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Harry Johnson
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Harry C. Johnson Highlights 1978 - 1995 Founder and CEO of Red Eagle Resources Corp., Oklahoma City, OK., an oil and gas exploration and production company listed on the American Stock Exchange. Experience includes private and public offerings, taxation, litigation, and the solution of problems... More
My company:
Portal Petroleum Corp.
My blog:
Oil Prices Explained
  • Do You Really Want Speculators To Set The Price You Pay For Gasoline ? 0 comments
    Feb 13, 2012 10:35 PM

    Actions that can be taken by the CFTC to insure that crude oil prices respond to physical supply and demand, rather than to speculation and manipulation.


    1. Permit delivery on the NYMEX Crude Oil Futures Contract of any crude oil imported into the United States at any port of entry.

    At present, delivery on the NYMEX Contract can be made only at Cushing Oklahoma. No pipeline capacity exists to transport more than a few thousand barrels of the 10,000,000 barrels of oil imported every day to Cushing. Moreover, the NYMEX Contract permits the delivery on the Contract of only three grades of foreign crude. As a result, the price of imported oil is set by an artificial mechanism that permits speculation and manipulation to override price movements that would normally result from changes in physical supply and demand. An easy and quick first step would be to designate the Louisiana Offshore Oil Port (the LOOP) as a delivery point. The LOOP facilities make Cushing look like a corner Quick Stop.

    2. Classify all non-producers and non-users of crude oil as Non-Commercial Speculators, including counterparties in swap transactions, and subject them to position limits.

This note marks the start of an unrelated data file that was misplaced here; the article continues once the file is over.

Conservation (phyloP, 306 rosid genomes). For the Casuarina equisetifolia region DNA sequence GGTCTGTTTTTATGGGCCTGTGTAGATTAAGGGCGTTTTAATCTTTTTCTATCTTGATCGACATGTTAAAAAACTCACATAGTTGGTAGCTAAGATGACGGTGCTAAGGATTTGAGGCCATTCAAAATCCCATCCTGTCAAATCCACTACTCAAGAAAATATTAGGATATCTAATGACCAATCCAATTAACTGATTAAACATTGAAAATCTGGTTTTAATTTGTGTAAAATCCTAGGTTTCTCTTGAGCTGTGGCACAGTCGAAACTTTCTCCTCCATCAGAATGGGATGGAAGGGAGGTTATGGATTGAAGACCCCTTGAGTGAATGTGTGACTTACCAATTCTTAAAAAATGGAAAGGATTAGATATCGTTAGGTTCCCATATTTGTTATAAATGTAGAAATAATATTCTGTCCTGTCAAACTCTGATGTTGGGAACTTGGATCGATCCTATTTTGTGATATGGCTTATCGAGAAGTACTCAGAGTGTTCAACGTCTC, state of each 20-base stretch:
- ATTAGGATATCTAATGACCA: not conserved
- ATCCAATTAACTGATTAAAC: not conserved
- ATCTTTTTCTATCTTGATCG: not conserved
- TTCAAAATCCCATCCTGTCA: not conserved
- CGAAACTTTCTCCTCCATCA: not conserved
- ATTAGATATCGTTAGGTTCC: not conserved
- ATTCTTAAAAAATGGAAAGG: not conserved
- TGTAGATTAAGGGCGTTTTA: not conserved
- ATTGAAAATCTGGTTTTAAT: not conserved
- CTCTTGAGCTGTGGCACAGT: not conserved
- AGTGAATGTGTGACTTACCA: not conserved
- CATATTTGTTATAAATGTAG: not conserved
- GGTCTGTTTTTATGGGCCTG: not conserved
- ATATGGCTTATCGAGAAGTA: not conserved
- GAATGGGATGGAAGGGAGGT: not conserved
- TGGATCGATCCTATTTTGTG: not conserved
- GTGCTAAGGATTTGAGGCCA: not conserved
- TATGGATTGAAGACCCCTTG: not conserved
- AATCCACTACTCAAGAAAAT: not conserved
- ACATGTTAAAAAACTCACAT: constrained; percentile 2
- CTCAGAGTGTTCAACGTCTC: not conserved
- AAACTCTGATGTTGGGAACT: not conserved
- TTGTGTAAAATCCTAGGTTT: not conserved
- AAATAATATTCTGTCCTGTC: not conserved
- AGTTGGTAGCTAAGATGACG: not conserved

In the recent past, the CFTC has not only failed to carry out its role under the Commodity Exchange Act, it facilitated the speculative run-up in crude prices to $150 per barrel by granting Wall Street banks an exemption from speculative position limits (at the request of Goldman Sachs).

    3. Establish a system that automatically resets margin requirements on crude oil futures commensurate with price movements. This should be done on a logarithmic scale such that a doubling of oil price over a period of less than five years would result in a 100% margin requirement.

    During the time that crude oil more than tripled in price, margin requirements remained below 10%. There is little left to be said about the ruin left in the wake of somnolent regulators, other than to note that neither the Fed nor the CFTC ever used margin requirements to cool speculation, although it remains as one of the most basic tools to evolve from the great depression.

    4. Appoint people to the CFTC whose experience isn't limited to gaming the system.

    Contributors to the current mess have been appointed to regulatory positions.

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